Essentia Health has proposed the largest private investment in Duluth’s history. It wants a lot of public investment to help make it happen.
The health system is pushing a bill in the Minnesota Legislature that would offer a big pot of tax incentives for the city’s medical district and up to $184 million in state infrastructure spending in exchange for Essentia’s own $800 million investment upgrading and consolidating its downtown campus.
“This bill is really a tool that uses private investment as triggers that allows the city to make some of those what we call extraordinary infrastructure investments,” said Essentia CEO David Herman.
If the bill passes, an advisory board of elected officials and Essentia representatives will plan public projects and other developments in the medical district - which in many cases will mean redevelopment, based on Essentia’s plans.
“We will take our medical center that spans multiple blocks, has about 2.2 million square feet, and really compact it down into two blocks at about 1.8 million square feet,” Herman said. “That will open up a significant amount of land in downtown Duluth for future development. And we’re hoping that that will be used for housing and light industry and perhaps the University of Minnesota and others that want to move and be part of a more vibrant downtown Duluth.”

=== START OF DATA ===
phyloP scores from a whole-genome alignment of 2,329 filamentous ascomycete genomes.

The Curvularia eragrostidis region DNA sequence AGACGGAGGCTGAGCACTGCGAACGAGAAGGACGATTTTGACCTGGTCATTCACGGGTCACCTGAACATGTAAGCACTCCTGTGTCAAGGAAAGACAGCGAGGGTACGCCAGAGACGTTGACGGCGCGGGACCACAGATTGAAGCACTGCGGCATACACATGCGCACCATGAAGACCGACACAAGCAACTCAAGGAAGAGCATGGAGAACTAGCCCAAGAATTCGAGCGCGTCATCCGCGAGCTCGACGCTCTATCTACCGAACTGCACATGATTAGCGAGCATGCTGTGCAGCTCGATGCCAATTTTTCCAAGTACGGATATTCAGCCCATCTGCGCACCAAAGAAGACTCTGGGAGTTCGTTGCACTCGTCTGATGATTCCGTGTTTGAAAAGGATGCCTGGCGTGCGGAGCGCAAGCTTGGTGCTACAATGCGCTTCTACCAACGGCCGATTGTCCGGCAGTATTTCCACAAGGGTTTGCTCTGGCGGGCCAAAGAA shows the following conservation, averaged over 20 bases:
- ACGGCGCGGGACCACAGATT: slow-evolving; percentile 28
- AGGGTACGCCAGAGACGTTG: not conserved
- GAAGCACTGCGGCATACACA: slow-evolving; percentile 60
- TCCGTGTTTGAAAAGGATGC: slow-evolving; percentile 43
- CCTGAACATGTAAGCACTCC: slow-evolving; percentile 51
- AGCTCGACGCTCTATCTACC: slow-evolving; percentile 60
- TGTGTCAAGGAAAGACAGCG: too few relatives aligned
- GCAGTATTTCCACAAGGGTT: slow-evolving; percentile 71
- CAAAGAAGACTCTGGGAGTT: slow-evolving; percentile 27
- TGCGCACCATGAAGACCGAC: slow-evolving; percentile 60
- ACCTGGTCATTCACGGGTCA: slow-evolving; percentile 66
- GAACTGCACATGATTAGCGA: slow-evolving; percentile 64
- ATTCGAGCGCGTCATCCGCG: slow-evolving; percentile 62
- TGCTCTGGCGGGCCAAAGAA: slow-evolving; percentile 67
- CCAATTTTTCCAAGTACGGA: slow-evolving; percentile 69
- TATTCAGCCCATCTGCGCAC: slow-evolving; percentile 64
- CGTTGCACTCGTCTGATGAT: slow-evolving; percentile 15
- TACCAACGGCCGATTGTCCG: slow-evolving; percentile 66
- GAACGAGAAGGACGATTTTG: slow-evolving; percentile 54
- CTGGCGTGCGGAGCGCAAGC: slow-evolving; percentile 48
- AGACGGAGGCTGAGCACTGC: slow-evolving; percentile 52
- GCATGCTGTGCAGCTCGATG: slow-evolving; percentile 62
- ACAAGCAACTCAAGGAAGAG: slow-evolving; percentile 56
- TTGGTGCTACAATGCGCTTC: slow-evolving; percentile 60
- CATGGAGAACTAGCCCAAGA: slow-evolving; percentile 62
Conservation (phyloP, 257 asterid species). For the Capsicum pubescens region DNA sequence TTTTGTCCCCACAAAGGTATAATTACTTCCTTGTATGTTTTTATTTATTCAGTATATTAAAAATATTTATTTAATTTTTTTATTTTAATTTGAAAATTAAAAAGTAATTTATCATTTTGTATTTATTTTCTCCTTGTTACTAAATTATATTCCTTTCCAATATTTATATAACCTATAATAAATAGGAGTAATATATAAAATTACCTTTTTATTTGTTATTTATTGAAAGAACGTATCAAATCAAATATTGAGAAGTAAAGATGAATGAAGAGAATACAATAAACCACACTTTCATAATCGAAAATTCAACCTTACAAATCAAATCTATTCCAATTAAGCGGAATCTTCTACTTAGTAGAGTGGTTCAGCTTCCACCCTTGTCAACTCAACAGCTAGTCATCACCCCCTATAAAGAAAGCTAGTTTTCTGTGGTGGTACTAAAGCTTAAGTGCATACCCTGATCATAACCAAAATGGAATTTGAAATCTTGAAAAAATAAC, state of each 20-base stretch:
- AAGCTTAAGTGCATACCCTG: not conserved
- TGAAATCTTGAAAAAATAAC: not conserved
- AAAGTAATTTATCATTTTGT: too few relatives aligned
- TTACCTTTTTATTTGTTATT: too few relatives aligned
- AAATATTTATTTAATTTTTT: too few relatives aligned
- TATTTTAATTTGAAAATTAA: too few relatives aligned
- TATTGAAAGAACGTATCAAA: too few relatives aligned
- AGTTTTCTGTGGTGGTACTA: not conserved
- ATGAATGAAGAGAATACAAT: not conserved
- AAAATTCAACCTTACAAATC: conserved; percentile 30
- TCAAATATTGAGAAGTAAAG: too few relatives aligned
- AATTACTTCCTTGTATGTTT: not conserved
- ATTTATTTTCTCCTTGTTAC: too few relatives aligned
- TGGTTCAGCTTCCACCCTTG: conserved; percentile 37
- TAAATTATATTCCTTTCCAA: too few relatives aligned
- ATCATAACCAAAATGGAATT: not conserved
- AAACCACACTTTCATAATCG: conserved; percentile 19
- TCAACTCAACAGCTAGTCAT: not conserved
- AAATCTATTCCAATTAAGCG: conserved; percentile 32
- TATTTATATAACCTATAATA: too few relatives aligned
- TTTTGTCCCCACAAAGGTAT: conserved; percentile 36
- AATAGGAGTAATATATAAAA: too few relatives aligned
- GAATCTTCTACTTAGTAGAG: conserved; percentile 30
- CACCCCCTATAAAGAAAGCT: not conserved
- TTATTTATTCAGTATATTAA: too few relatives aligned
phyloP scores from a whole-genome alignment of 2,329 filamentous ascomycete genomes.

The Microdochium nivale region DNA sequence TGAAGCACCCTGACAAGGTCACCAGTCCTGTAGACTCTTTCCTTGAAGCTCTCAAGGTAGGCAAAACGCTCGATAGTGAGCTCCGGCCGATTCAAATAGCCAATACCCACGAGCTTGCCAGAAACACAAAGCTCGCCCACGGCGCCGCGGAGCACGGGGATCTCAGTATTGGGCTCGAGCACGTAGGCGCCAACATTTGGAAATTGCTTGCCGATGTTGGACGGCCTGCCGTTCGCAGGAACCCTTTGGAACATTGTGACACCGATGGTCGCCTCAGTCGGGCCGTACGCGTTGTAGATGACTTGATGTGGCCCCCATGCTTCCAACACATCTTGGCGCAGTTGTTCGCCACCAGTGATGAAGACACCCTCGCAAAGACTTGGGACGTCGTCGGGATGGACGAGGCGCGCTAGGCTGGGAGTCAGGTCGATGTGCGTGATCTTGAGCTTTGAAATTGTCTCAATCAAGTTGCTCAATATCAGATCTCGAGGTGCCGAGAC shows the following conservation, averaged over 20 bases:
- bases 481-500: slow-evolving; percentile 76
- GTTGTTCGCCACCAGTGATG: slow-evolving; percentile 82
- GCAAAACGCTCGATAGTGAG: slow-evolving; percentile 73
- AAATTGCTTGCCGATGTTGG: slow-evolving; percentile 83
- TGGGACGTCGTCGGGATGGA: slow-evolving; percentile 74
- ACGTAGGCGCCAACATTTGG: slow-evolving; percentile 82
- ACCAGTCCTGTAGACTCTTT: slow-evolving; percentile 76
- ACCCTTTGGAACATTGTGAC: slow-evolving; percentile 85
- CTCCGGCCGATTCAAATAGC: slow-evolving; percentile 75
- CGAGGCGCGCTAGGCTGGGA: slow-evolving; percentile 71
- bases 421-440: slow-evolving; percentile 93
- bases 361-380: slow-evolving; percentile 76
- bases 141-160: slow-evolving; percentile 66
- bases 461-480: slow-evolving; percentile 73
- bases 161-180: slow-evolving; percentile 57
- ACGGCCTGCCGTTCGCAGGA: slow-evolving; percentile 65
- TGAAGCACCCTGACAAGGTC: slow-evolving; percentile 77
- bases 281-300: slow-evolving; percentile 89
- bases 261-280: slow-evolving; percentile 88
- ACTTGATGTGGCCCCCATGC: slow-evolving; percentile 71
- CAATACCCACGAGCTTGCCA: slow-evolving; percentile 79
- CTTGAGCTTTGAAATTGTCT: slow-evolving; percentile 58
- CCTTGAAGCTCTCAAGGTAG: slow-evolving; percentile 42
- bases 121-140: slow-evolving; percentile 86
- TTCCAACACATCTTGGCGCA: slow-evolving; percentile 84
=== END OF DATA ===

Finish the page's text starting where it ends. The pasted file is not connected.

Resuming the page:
The proposed public-private partnership is similar to Mayo Clinic’s Destination Medical Center in Rochester. Herman said it also mirrors how US Bank Stadium was built in Minneapolis.
In Duluth, though, it has no precedent.
“It is unprecedented in terms of giving these tools to local units of government to facilitate economic development,” said Sen. Erik Simonson, DFL-Duluth, who is co-sponsoring the bill. “We want Essentia to stay downtown, and we want to find a way to help facilitate their projects.”
For the defined medical district, the bill would lift restrictions on tax abatements and tax increment financing, suspend the sales tax for construction materials, make eventual use of city tourism taxes and allow the competitive bidding process to be skipped “for certain joint public-private development projects,” according to the bill’s summary.
The advisory board’s recommendations would have to be approved by the Duluth City Council, but it still gives Essentia leverage over public money. The advisory board would comprise the mayor, a City Council member, a St. Louis County commissioner, a Duluth Seaway Port Authority official, three Essentia representatives and an eighth member voted in by the board.